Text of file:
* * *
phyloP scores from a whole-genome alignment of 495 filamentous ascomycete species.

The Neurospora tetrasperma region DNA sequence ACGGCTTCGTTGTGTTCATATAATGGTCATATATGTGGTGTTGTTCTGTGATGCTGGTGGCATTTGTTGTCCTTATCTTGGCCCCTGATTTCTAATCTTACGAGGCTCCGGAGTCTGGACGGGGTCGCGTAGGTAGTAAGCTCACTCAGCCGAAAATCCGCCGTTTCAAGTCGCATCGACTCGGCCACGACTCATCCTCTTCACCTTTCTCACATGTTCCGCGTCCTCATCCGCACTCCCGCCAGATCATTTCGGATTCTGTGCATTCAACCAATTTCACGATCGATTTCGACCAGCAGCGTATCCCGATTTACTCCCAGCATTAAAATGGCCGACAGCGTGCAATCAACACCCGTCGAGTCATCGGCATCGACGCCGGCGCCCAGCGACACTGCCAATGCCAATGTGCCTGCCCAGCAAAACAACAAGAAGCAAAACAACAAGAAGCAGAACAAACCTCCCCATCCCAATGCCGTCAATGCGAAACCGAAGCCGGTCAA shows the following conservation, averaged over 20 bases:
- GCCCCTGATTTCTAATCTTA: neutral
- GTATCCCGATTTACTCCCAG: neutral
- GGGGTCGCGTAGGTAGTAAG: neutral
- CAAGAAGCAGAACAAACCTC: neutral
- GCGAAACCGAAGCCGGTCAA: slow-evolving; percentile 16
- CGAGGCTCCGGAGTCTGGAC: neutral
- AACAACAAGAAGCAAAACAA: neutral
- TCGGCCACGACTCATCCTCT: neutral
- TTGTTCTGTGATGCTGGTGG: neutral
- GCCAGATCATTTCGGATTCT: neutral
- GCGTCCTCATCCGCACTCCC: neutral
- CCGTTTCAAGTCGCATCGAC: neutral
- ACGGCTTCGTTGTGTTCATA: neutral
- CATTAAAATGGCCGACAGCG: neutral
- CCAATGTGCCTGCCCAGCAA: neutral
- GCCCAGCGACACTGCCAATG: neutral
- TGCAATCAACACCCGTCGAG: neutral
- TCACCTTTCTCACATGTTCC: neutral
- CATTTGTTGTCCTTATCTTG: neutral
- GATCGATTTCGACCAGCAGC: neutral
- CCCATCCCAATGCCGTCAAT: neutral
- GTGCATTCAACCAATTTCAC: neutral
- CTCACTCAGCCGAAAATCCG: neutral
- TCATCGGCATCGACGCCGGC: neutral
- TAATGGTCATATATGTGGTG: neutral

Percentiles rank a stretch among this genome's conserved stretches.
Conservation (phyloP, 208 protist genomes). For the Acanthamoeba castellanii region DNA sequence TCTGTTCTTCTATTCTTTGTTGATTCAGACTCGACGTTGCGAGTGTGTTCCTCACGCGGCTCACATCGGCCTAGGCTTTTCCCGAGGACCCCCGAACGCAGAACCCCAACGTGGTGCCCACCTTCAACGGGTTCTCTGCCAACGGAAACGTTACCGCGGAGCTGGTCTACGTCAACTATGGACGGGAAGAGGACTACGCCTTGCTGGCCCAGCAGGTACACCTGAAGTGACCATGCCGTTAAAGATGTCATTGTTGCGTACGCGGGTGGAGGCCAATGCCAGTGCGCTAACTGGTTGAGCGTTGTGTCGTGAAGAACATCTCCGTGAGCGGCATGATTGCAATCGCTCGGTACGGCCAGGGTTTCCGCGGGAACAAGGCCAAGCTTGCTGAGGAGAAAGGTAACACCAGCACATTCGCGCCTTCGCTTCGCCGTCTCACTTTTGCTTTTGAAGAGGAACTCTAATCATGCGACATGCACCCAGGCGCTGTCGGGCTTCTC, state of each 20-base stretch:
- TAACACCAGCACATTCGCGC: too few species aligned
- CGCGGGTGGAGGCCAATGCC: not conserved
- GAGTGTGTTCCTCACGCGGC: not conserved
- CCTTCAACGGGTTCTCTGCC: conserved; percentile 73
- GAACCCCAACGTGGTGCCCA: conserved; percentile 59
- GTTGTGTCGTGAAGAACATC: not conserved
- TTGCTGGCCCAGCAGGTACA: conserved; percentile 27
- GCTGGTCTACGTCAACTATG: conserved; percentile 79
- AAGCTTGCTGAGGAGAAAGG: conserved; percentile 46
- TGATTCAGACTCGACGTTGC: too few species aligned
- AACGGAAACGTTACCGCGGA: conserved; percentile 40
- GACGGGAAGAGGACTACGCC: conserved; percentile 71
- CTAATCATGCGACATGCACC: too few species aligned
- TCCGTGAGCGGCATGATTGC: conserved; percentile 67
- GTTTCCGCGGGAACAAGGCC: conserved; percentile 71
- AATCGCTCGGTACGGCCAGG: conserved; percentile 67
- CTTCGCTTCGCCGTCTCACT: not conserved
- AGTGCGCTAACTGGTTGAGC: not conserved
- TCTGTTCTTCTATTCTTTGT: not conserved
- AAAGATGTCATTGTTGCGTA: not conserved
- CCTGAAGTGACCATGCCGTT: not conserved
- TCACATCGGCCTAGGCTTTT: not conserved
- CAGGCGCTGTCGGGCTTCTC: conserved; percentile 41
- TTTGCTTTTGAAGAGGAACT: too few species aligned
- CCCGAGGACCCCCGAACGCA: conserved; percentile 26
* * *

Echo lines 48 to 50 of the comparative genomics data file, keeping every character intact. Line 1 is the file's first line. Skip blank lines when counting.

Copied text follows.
- TCTGTTCTTCTATTCTTTGT: not conserved
- AAAGATGTCATTGTTGCGTA: not conserved
- CCTGAAGTGACCATGCCGTT: not conserved